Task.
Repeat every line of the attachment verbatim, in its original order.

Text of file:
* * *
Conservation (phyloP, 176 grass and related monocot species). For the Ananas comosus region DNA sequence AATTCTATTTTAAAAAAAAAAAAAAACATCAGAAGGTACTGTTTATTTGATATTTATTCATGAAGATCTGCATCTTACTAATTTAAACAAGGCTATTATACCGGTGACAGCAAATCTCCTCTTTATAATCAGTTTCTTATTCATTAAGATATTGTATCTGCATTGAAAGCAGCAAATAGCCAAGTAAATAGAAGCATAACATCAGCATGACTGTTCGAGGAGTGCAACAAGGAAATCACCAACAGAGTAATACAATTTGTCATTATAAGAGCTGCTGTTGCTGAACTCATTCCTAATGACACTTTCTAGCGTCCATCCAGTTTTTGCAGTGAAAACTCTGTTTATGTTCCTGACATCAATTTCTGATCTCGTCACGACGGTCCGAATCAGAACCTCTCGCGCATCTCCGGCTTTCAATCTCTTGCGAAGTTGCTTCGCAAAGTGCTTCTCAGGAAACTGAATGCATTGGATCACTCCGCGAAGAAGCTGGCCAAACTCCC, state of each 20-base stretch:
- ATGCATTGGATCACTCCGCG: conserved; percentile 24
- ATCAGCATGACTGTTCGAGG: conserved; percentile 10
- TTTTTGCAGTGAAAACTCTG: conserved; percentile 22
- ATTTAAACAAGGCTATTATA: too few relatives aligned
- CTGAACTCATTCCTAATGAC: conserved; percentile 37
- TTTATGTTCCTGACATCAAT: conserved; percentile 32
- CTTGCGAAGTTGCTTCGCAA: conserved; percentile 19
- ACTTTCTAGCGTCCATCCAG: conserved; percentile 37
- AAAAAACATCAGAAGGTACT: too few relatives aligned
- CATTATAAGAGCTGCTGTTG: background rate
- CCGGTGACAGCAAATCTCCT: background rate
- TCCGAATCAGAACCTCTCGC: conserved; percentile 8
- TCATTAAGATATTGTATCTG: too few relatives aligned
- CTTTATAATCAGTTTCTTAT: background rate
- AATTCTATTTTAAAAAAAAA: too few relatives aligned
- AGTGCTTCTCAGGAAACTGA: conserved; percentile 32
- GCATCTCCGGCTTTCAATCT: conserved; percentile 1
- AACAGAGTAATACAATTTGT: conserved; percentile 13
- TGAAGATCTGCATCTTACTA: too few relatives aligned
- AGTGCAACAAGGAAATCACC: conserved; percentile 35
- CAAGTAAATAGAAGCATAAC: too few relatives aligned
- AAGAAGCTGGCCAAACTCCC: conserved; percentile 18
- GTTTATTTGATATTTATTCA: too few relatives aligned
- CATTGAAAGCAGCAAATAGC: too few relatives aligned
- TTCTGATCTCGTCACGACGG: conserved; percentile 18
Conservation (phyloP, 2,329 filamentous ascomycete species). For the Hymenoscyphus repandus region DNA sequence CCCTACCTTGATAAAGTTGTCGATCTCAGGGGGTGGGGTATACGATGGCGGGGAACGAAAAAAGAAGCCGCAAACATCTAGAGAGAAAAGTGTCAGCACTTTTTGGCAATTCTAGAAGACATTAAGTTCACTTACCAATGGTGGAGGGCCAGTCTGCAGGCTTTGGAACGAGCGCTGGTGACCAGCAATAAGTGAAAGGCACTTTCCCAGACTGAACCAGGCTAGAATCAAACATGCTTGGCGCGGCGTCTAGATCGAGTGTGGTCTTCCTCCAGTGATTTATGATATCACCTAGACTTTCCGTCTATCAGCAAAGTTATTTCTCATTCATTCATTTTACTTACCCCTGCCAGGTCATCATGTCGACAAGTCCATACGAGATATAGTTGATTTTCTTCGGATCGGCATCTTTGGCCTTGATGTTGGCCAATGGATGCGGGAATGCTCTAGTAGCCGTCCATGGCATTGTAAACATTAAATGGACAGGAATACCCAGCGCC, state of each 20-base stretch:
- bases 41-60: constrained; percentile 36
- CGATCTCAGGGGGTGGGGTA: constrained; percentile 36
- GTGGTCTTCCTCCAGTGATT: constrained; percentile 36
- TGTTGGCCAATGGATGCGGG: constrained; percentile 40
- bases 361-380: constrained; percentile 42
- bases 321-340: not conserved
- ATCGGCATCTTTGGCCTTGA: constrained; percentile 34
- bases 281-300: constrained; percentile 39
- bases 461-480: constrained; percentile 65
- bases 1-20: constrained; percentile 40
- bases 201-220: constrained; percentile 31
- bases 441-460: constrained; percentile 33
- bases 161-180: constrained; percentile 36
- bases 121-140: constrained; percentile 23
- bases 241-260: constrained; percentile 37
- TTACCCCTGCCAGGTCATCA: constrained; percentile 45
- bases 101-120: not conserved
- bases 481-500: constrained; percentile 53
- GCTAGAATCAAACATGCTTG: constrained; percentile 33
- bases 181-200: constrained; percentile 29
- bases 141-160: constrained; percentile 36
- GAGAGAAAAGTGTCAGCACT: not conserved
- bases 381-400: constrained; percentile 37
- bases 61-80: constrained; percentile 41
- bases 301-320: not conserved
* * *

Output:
Conservation (phyloP, 176 grass and related monocot species). For the Ananas comosus region DNA sequence AATTCTATTTTAAAAAAAAAAAAAAACATCAGAAGGTACTGTTTATTTGATATTTATTCATGAAGATCTGCATCTTACTAATTTAAACAAGGCTATTATACCGGTGACAGCAAATCTCCTCTTTATAATCAGTTTCTTATTCATTAAGATATTGTATCTGCATTGAAAGCAGCAAATAGCCAAGTAAATAGAAGCATAACATCAGCATGACTGTTCGAGGAGTGCAACAAGGAAATCACCAACAGAGTAATACAATTTGTCATTATAAGAGCTGCTGTTGCTGAACTCATTCCTAATGACACTTTCTAGCGTCCATCCAGTTTTTGCAGTGAAAACTCTGTTTATGTTCCTGACATCAATTTCTGATCTCGTCACGACGGTCCGAATCAGAACCTCTCGCGCATCTCCGGCTTTCAATCTCTTGCGAAGTTGCTTCGCAAAGTGCTTCTCAGGAAACTGAATGCATTGGATCACTCCGCGAAGAAGCTGGCCAAACTCCC, state of each 20-base stretch:
- ATGCATTGGATCACTCCGCG: conserved; percentile 24
- ATCAGCATGACTGTTCGAGG: conserved; percentile 10
- TTTTTGCAGTGAAAACTCTG: conserved; percentile 22
- ATTTAAACAAGGCTATTATA: too few relatives aligned
- CTGAACTCATTCCTAATGAC: conserved; percentile 37
- TTTATGTTCCTGACATCAAT: conserved; percentile 32
- CTTGCGAAGTTGCTTCGCAA: conserved; percentile 19
- ACTTTCTAGCGTCCATCCAG: conserved; percentile 37
- AAAAAACATCAGAAGGTACT: too few relatives aligned
- CATTATAAGAGCTGCTGTTG: background rate
- CCGGTGACAGCAAATCTCCT: background rate
- TCCGAATCAGAACCTCTCGC: conserved; percentile 8
- TCATTAAGATATTGTATCTG: too few relatives aligned
- CTTTATAATCAGTTTCTTAT: background rate
- AATTCTATTTTAAAAAAAAA: too few relatives aligned
- AGTGCTTCTCAGGAAACTGA: conserved; percentile 32
- GCATCTCCGGCTTTCAATCT: conserved; percentile 1
- AACAGAGTAATACAATTTGT: conserved; percentile 13
- TGAAGATCTGCATCTTACTA: too few relatives aligned
- AGTGCAACAAGGAAATCACC: conserved; percentile 35
- CAAGTAAATAGAAGCATAAC: too few relatives aligned
- AAGAAGCTGGCCAAACTCCC: conserved; percentile 18
- GTTTATTTGATATTTATTCA: too few relatives aligned
- CATTGAAAGCAGCAAATAGC: too few relatives aligned
- TTCTGATCTCGTCACGACGG: conserved; percentile 18
Conservation (phyloP, 2,329 filamentous ascomycete species). For the Hymenoscyphus repandus region DNA sequence CCCTACCTTGATAAAGTTGTCGATCTCAGGGGGTGGGGTATACGATGGCGGGGAACGAAAAAAGAAGCCGCAAACATCTAGAGAGAAAAGTGTCAGCACTTTTTGGCAATTCTAGAAGACATTAAGTTCACTTACCAATGGTGGAGGGCCAGTCTGCAGGCTTTGGAACGAGCGCTGGTGACCAGCAATAAGTGAAAGGCACTTTCCCAGACTGAACCAGGCTAGAATCAAACATGCTTGGCGCGGCGTCTAGATCGAGTGTGGTCTTCCTCCAGTGATTTATGATATCACCTAGACTTTCCGTCTATCAGCAAAGTTATTTCTCATTCATTCATTTTACTTACCCCTGCCAGGTCATCATGTCGACAAGTCCATACGAGATATAGTTGATTTTCTTCGGATCGGCATCTTTGGCCTTGATGTTGGCCAATGGATGCGGGAATGCTCTAGTAGCCGTCCATGGCATTGTAAACATTAAATGGACAGGAATACCCAGCGCC, state of each 20-base stretch:
- bases 41-60: constrained; percentile 36
- CGATCTCAGGGGGTGGGGTA: constrained; percentile 36
- GTGGTCTTCCTCCAGTGATT: constrained; percentile 36
- TGTTGGCCAATGGATGCGGG: constrained; percentile 40
- bases 361-380: constrained; percentile 42
- bases 321-340: not conserved
- ATCGGCATCTTTGGCCTTGA: constrained; percentile 34
- bases 281-300: constrained; percentile 39
- bases 461-480: constrained; percentile 65
- bases 1-20: constrained; percentile 40
- bases 201-220: constrained; percentile 31
- bases 441-460: constrained; percentile 33
- bases 161-180: constrained; percentile 36
- bases 121-140: constrained; percentile 23
- bases 241-260: constrained; percentile 37
- TTACCCCTGCCAGGTCATCA: constrained; percentile 45
- bases 101-120: not conserved
- bases 481-500: constrained; percentile 53
- GCTAGAATCAAACATGCTTG: constrained; percentile 33
- bases 181-200: constrained; percentile 29
- bases 141-160: constrained; percentile 36
- GAGAGAAAAGTGTCAGCACT: not conserved
- bases 381-400: constrained; percentile 37
- bases 61-80: constrained; percentile 41
- bases 301-320: not conserved